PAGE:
NEXUS is a joint CBP-Canada Border Services Agency program that both the American and Canadian governments implemented to enhance border security while simplifying border crossings for pre-approved, low-risk travelers. Approximately 225,000 U.S. and Canadian citizens/residents are currently enrolled in the NEXUS program nationally. Locally, CBP and CBSA have enrolled over 38,000 individuals in NEXUS and this facility will provide increased enrollment capacity and accessibility in preparation for Western Hemisphere Travel Initiative (WHTI) identity document requirements on June 1, 2009.

WHTI is designed to reduce the vulnerability resulting from the sole acceptance of verbal declarations of citizenship for Americans and Canadians entering the U.S. by land or sea, by requiring approved travel documentation.  Under the Western Hemisphere Travel Initiative, oral declarations of citizenship alone are no longer sufficient to establish identity and citizenship for entry into the United States.

Currently, U.S. and Canadian citizens ages 19 and older must present a government-issued photo ID, such as a driver’s license, along with proof of citizenship, such as a birth certificate or naturalization certificate or they may present a single WHTI-compliant document. Children ages 18 and under are currently asked only to present proof of citizenship, such as a birth certificate. Passports and trusted traveler cards, such as NEXUS and FAST, are considered WHTI-compliant documents on the northern border and are accepted for cross-border travel.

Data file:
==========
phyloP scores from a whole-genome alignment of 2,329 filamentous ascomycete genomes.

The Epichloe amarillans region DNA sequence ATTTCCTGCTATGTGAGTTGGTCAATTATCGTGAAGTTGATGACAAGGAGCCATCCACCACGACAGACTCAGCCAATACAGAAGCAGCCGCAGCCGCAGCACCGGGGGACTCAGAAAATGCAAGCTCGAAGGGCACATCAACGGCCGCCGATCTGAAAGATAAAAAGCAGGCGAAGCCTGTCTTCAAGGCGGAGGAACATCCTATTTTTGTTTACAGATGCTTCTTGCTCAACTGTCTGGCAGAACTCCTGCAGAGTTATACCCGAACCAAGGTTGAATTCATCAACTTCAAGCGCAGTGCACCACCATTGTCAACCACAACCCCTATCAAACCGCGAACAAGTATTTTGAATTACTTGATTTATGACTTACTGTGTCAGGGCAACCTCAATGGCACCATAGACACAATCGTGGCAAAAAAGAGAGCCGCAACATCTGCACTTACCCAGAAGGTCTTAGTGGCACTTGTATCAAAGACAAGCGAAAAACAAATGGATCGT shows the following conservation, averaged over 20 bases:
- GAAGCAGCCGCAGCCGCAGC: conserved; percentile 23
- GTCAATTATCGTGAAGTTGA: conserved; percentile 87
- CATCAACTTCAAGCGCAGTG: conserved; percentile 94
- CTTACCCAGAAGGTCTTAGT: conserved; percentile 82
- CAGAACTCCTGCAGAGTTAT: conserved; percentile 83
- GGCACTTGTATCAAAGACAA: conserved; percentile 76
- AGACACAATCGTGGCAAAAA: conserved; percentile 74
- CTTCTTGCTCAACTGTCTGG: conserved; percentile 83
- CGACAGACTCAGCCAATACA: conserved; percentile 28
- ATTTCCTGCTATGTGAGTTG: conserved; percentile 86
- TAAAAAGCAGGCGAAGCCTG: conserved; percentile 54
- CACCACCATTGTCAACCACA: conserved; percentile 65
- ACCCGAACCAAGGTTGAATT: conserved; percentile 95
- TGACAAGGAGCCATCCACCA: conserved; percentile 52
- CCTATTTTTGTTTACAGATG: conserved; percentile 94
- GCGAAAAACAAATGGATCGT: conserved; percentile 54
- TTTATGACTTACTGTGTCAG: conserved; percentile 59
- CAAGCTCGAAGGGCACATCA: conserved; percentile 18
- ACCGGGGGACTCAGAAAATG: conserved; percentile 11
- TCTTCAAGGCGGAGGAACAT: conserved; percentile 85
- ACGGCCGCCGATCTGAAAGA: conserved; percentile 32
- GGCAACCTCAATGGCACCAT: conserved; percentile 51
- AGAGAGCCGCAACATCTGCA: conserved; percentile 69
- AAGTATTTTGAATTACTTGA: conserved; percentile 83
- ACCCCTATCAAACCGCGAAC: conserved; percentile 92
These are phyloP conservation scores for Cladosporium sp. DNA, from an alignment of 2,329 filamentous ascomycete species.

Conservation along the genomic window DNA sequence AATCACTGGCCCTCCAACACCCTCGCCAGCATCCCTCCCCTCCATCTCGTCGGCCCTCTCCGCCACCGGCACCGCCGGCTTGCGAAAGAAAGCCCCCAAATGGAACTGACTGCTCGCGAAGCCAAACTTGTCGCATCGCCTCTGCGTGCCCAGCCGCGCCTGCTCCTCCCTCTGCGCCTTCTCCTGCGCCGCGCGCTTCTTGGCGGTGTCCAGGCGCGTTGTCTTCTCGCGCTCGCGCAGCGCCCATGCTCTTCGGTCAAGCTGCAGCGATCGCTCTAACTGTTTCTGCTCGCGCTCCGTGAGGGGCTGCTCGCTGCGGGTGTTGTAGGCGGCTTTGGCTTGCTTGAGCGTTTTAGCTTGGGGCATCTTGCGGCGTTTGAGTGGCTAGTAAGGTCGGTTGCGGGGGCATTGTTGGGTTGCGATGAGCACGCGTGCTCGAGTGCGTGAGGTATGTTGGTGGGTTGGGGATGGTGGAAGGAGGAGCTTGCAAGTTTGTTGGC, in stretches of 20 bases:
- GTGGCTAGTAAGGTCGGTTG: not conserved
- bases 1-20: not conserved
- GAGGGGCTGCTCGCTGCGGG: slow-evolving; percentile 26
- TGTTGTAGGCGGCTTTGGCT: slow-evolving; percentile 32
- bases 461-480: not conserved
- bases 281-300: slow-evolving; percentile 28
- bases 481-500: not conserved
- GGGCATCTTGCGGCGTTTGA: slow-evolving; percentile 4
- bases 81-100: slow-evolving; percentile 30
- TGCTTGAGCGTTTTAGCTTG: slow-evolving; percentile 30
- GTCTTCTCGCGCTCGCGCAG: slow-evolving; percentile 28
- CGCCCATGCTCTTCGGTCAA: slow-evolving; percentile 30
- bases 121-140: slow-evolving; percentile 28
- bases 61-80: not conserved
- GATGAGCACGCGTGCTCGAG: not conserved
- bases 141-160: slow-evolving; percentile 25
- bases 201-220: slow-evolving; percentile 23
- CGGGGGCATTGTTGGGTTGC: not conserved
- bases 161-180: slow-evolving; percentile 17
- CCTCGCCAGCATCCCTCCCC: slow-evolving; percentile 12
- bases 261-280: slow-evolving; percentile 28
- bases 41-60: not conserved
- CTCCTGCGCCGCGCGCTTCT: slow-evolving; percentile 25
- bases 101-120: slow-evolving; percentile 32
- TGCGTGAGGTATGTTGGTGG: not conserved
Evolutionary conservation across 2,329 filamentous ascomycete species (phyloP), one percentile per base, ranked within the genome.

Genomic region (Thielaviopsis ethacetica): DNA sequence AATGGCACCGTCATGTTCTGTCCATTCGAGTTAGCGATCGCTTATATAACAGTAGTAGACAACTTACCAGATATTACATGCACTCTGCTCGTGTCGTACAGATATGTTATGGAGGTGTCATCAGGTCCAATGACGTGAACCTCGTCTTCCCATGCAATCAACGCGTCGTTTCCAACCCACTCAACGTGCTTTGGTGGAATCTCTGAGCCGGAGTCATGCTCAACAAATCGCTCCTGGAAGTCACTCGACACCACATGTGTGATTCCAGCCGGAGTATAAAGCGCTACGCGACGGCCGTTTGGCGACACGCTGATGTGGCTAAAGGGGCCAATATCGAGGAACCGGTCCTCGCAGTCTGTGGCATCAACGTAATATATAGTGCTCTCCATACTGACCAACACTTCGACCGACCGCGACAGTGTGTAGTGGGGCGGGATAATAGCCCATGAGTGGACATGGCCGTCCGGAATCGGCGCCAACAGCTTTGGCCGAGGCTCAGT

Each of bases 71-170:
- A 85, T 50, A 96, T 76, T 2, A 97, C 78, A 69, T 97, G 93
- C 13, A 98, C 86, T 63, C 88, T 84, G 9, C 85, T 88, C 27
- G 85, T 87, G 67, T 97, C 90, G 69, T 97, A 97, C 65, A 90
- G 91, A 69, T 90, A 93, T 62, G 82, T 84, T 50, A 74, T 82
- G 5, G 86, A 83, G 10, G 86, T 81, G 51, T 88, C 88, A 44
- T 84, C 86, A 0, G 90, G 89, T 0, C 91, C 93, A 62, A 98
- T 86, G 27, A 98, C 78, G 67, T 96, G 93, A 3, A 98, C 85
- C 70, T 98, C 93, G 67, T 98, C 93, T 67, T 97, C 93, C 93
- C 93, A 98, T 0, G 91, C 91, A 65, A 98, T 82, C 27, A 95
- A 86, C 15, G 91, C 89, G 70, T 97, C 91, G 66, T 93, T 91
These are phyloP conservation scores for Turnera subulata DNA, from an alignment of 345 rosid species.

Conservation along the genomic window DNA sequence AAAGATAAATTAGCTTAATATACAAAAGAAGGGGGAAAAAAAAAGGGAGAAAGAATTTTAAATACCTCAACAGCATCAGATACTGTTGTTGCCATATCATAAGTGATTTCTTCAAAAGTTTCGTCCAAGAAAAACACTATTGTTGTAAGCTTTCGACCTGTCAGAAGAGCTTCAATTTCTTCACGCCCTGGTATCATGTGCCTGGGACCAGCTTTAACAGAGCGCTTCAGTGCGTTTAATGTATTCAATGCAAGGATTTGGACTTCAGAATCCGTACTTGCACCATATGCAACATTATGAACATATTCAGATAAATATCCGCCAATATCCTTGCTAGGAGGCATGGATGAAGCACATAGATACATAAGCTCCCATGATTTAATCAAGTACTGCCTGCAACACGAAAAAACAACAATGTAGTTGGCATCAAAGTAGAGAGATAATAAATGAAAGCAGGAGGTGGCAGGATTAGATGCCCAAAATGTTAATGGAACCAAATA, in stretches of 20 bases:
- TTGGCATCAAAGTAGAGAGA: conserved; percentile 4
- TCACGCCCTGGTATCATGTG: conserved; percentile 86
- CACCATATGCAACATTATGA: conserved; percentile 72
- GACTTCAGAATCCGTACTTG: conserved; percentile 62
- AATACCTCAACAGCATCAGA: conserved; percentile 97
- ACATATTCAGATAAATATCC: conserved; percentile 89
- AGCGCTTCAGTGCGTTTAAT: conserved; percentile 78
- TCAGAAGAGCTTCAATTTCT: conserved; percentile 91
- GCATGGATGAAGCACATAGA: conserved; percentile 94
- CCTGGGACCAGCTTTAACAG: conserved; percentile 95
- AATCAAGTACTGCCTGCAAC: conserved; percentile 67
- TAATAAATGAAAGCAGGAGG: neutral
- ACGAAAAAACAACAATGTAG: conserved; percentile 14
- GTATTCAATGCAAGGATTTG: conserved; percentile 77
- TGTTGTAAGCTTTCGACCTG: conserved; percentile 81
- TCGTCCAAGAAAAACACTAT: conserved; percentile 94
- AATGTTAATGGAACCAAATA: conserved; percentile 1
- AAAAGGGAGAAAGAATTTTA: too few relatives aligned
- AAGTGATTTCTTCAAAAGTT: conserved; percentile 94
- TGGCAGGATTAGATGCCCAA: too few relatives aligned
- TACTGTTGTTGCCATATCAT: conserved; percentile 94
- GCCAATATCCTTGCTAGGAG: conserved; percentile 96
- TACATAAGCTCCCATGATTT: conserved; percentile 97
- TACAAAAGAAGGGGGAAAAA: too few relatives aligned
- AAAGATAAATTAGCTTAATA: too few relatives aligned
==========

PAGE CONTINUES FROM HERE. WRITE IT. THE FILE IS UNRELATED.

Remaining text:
NEXUS pre-approved travelers crossing the U.S./Canada border receive the added benefits of access to dedicated commuter lanes, expedited marine reporting and access to NEXUS kiosks at designated Canadian airports.  Effective June 1, 2009 travelers will need to present a valid and acceptable document that proves both identity and citizenship when entering the U.S. by land or sea. Travelers on the northern border will be able to select from one of five different documentation options, based upon their needs. These include a passport, the new U.S. passport card, new state-issued enhanced driver’s license, and the two Trusted Traveler Program cards (NEXUS and FAST), which are accepted already.